katmai national parkMother Nature has always been one to create unexpected events that completely shift regions and create miles of morphed landscapes. From earthquakes to storms, everything can change in a single day. In 1912, the Katmai National Park region changed forever with the eruption of Mount Katmai and later-named Novarupta, which left what is now called the Valley of Ten Thousand Smokes. When you stay with us at Alaska’s Gold Creek Lodge, experience this incredible natural phenomenon by embarking on a guided adventure through the valley that still emits steady plumes of steam over 100 years after the largest eruption of the 20th century.

A Brief History

katmai national parkIn the 19th and early 20th century, the Ukak River Valley and Buttress Range looked completely different than the current-day landscapes. A once lush and thriving area that was used by Native Tribes as a trading route is now an ash and pumice covered landscape of charred remains, colorful mineral deposits, with unique land and water formations. In 1912, Mount Katmai erupted with such immense force that it sent smoke more than 20 miles into the sky and layered the landscapes and bodies of water in roughly six feet of a mixture of minerals, ash, and pumice. Though it is no Pompeii, Katmai Village and others were smothered in the plumes. The eruption is amongst the top five most massive eruptions in history and expelled 30 times more magma than that of Mount St Helens did in 1980.

In 1916 a botanist by the name of Robert F. Griggs was one of the first to lead an expedition into the valley and when he saw the vast amount of fumaroles sending pillars of steam into the sky. This vision that Robert F.Griggs had upon seeing the valley is what sparked the official naming of “The Valley of Ten Thousand Smokes.” In 1918, Mount Katmai and the valley was officially pronounced the Katmai National Monument and has since been the destination of adventurers near and far.

katmai national parkWhat You Will See Today

The current state of Katmai National Park and Novarupta is much less smokey as most of the fumaroles have since cooled and extinguished. The only area that you can still catch steam rising into the air is Novarupta, a 200-foot dome-shaped formation that is the source of the massive eruption. The summit of Mount Katmai caved in to create a caldera that is roughly 2,000-feet deep and has since filled with water to form the Katmai Crater Lake that is clearly visible in satellite images from space. Along with scorched neighboring mountains, barren areas that rivers once flowed through, and a massive crater in the top of Mount Katmai, there are also two lakes that formed after the eruption. One is a muddy body of water that contains large amounts of silt and ash, while the other is a beautiful turquoise color. There are now pockets of oases where animals and lush plant life can be found with waterfalls and small lakes, but the majority of the land is almost desert-like in the sense of mostly barren landscapes. However, the views are nonetheless jaw-droppingly gorgeous.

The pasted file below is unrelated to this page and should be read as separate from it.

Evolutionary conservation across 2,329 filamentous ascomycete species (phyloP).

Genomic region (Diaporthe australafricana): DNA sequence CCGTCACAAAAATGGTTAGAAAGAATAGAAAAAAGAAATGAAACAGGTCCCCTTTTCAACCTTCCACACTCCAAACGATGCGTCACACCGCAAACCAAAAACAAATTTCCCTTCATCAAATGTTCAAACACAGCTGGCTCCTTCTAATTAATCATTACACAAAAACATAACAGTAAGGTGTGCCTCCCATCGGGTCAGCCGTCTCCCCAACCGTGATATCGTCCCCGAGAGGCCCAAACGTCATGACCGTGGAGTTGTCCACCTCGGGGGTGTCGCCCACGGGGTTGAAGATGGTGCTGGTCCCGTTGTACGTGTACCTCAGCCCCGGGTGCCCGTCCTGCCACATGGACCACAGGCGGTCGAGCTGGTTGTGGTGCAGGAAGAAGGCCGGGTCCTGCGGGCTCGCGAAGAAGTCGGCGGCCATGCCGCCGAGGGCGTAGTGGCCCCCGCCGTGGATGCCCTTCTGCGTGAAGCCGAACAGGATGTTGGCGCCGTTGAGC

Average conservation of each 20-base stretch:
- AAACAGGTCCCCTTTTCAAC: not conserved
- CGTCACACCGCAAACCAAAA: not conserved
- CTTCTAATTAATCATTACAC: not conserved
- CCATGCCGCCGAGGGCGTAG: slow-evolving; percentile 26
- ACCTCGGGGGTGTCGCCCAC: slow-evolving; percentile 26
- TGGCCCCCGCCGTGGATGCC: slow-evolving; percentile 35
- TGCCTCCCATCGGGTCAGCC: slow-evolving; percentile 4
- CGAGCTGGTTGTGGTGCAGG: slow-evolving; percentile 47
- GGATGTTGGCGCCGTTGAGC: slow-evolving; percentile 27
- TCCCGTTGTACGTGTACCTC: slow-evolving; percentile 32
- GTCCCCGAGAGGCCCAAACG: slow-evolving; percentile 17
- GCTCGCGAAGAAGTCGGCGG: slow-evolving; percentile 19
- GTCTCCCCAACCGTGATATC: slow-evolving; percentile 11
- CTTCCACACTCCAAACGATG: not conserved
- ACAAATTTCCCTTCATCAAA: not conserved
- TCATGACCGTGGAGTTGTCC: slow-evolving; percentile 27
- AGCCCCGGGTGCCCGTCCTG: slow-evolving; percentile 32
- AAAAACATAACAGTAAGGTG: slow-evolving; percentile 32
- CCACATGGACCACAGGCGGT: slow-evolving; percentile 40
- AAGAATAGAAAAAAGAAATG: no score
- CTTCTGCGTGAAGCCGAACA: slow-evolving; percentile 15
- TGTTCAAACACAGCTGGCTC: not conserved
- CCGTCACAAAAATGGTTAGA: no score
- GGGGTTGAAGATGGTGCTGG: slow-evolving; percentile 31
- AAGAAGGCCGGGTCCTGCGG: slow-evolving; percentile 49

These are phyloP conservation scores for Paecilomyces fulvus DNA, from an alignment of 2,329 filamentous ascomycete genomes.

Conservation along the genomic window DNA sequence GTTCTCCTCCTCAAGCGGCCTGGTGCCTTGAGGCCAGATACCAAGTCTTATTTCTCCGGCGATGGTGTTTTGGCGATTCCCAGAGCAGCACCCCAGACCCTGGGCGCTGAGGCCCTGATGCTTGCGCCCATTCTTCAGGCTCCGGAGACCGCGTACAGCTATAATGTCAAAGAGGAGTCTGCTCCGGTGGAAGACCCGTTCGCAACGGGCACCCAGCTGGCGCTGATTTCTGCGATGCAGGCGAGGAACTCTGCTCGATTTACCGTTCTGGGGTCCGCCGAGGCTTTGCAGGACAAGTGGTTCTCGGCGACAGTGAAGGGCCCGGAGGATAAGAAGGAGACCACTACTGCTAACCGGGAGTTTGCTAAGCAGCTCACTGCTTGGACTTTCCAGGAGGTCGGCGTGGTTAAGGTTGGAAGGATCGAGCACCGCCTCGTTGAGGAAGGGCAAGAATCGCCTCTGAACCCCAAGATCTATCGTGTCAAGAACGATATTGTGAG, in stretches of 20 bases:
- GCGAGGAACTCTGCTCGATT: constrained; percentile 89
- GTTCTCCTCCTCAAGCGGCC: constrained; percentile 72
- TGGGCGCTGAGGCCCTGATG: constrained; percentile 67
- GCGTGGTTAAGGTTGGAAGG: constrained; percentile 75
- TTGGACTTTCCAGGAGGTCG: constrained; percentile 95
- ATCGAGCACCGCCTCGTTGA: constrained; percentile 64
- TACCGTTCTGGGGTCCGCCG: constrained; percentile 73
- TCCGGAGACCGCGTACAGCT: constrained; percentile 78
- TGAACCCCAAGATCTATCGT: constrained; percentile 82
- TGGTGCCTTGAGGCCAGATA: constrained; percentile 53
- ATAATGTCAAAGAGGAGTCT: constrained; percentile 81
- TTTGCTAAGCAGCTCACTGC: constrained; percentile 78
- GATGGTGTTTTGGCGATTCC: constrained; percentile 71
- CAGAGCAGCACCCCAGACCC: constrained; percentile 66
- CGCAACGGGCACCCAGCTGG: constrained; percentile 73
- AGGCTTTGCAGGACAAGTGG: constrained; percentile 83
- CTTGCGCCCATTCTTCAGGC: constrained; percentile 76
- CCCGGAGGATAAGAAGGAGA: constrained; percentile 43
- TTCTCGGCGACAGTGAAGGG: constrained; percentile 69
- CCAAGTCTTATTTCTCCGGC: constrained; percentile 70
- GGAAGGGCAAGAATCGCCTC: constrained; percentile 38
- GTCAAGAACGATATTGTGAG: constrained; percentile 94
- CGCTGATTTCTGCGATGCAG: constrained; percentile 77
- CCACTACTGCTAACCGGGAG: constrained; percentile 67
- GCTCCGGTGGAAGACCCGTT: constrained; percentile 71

Experience It All With Alaska’s Gold Creek Lodge!

When you come to Alaska’s Gold Creek Lodge, you will have the opportunity to explore the Valley of Ten Thousand Smokes with one of our exciting tours. Between float planes and a bus, you will have the chance to see this incredible natural wonder on a 23-mile drive or a challenging hike. Depending on your abilities, your guide will take you to some of the best vantage points of Katmai National Park and the Valley of Ten Thousand Smokes. There is no experience quite like it, and Alaska’s Gold Creek Lodge is ready to guide you through this fascinating area. You can call us for more information on transportation, what to bring, and any other questions you may have to begin planning your excursion today!